Recently, however, as part of my attempts to extend ‘the long and winding road’, I found a different way back that took me into parts of the town with which I wasn’t familiar. I’ll not go into too much detail, but it took a long time to find a way home, and I didn’t think I could find that way again without a few false turns. Consequently, a couple of days ago, I decided to have a closer look at the cycle track network on the west side of Fanling. My starting point was the cycle track that comes into Fanling from the south, although this was coincidental—I’d come off my my bike a few days before Christmas when trying an alternative to the cycle track, and I wanted to get a photo of the location of this mishap for use in a future blog post.

Just before this cycle track reaches Fanling, there is a possible turn onto a bridge over the expressway, and I’d often wondered where it led. Now was the time to find out. Once back at ground level, I found a cycle track that led north, which I decided to follow. And it wasn’t long before I came to an underpass:


This winter, I’ve done some cycling around other towns in the New Territories—Taipo, Shatin and Ma On Shan—and I’ve noted how often subways and underpasses have been brightened up by the use of coloured tiles. I had planned to do a feature on this at some time—I probably will—but in the meantime here is what I found on this occasion. This is the other side of this underpass:


Notice that the two sides are not identical. And neither are the two sides of the next underpass, which is less than 100 metres further on:



Naturally, I was delighted to find these two underpasses, because one reason for trying to find a south-to-north route through the west side of town was to see whether I could find again a subway that I’d come across in my recent ‘lost’ meanderings. I could:


In this case, the entrance to the subway on the other side is identical. Here, I’ve included the internal walls of the subway, from both ends, because I think that these rectangular blocks of colour capture movement so well. Notice that the designs on each side are identical, but the colours are different.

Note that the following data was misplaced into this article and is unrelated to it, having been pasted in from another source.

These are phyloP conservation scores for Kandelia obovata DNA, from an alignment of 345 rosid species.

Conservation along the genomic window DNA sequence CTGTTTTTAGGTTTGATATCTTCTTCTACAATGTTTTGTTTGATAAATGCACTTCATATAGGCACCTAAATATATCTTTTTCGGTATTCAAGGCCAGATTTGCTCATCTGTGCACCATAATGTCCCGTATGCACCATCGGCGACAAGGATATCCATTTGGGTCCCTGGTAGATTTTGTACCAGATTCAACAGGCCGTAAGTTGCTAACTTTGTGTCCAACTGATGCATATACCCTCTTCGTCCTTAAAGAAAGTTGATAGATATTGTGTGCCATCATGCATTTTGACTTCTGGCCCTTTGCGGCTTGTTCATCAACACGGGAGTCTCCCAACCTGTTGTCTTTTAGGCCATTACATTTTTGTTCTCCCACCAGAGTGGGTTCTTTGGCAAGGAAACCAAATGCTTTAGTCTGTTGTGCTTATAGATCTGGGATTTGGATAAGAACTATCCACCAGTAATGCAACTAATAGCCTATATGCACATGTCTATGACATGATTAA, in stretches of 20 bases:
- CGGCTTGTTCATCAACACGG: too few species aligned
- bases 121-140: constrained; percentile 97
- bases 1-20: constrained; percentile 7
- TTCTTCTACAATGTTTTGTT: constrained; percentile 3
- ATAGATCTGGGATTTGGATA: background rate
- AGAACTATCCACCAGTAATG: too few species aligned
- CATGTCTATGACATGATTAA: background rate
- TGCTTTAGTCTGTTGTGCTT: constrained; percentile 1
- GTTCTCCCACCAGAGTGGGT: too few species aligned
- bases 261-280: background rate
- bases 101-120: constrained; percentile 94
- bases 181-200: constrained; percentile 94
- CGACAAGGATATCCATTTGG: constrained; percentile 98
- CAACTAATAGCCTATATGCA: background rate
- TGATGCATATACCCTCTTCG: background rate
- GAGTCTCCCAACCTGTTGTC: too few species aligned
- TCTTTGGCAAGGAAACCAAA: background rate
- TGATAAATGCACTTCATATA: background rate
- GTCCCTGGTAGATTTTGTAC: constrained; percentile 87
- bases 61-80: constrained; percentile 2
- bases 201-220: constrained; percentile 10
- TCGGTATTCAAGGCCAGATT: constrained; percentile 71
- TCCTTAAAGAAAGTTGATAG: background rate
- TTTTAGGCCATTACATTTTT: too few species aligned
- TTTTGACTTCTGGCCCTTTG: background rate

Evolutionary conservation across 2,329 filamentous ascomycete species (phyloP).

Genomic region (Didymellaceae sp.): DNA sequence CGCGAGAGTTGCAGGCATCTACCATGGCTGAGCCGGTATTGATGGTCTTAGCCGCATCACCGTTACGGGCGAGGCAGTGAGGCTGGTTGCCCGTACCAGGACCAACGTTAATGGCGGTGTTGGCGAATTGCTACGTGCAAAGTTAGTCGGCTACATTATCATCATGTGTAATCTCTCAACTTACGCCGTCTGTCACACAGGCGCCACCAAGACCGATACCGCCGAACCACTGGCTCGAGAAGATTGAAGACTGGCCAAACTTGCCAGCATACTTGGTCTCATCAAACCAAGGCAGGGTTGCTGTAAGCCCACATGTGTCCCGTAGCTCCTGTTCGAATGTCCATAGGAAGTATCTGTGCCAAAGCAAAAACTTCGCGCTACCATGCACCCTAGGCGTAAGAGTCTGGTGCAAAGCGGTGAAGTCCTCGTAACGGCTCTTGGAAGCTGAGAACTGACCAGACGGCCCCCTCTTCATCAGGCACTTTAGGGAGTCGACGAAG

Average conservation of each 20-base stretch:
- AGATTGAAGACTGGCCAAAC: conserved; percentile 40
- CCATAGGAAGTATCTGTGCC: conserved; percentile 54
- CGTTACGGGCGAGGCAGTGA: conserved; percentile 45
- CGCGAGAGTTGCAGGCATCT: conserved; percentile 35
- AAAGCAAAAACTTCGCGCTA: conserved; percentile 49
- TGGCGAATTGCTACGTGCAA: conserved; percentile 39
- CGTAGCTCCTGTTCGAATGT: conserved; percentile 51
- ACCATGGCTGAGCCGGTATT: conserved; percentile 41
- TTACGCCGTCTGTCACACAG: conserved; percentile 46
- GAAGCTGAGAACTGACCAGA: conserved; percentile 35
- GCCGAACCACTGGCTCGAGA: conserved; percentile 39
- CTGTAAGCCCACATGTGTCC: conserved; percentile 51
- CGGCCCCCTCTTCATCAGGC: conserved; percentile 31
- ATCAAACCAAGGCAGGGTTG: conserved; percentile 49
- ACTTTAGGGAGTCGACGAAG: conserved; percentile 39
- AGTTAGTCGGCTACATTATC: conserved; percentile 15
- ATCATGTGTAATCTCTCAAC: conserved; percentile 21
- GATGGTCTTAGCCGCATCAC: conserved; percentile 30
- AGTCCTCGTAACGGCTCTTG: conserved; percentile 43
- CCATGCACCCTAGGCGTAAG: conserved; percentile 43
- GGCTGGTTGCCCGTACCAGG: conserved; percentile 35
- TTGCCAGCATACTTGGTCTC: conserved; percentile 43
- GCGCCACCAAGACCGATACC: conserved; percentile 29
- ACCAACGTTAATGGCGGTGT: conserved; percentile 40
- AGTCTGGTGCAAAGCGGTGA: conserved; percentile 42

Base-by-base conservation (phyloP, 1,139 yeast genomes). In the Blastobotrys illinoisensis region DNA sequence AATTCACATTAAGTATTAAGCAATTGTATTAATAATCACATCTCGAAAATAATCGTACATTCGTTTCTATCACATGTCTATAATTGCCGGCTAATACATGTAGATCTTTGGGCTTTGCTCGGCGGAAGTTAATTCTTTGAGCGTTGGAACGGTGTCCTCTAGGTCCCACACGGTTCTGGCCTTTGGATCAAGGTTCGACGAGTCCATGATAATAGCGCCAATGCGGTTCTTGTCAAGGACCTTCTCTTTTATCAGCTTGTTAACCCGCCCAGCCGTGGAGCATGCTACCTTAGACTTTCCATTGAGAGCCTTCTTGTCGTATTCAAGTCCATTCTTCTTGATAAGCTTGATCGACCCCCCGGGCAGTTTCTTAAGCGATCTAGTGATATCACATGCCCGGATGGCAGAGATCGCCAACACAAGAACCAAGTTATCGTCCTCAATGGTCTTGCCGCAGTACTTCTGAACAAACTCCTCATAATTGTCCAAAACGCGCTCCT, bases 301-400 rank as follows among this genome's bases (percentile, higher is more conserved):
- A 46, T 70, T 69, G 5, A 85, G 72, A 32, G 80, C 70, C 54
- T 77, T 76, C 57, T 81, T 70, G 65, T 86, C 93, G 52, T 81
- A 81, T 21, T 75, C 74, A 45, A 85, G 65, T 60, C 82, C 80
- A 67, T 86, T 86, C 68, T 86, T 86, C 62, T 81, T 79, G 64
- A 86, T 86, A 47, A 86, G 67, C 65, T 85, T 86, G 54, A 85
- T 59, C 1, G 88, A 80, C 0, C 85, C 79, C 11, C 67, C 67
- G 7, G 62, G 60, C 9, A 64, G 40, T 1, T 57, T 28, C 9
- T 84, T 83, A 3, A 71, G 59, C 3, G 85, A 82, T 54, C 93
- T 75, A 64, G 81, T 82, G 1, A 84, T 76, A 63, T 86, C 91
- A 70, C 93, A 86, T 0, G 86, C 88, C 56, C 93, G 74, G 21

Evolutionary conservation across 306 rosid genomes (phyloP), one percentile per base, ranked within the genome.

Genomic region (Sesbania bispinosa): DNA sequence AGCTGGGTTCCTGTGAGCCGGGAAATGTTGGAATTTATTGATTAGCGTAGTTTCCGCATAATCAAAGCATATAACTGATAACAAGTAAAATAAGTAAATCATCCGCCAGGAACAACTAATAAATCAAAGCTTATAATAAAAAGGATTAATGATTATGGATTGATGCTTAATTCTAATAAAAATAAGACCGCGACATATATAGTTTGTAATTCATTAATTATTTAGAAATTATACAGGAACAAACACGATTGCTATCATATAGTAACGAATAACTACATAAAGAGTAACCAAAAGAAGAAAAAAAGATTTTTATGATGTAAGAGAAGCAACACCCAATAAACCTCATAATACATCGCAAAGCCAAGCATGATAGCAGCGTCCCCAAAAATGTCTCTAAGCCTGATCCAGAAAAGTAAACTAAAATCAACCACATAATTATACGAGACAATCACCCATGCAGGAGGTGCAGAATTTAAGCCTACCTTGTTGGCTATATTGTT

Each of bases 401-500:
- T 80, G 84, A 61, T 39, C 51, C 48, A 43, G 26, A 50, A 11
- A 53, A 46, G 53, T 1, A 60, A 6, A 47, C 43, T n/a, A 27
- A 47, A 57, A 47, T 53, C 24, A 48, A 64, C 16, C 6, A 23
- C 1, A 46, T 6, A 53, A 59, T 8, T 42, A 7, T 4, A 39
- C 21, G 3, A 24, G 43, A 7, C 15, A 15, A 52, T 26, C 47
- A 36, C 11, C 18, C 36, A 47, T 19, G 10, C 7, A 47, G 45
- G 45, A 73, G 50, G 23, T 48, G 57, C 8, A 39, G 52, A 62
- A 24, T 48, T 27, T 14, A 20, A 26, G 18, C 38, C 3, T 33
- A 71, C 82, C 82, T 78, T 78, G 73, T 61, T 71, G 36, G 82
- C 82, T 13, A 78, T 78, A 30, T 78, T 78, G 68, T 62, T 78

The next two photos are of a T-junction on the cycle track:



The ‘tree’ motif is repeated without variation on the walls of all three legs of the T.

All the previous locations can be found in sequence, but the final subway is located on a side turning that I only just noticed as I was riding past. This cycle track doesn’t actually go anywhere. It comes to an end at the top of the exit ramp! And the walls of the entry ramp are so uninteresting that I had to photograph this stairway to illustrate the colour scheme:


But just look at the walls of the subway itself:



One final comment: none of the subways on my side of the tracks are even remotely as interesting. I wonder why.

Monday, 13 February 2017

disappearing world #3

I have rarely visited the village of Heung Tuen Wai, mainly because it lies at the end of a cul de sac, but I recalled that it does have an interesting architectural feature, a tower that I conjecture once served a defensive function, and it therefore seemed likely to be a good location for the latest instalment in my Disappearing World series. Consequently, I detoured from my usual Sunday bike ride yesterday to take a closer look: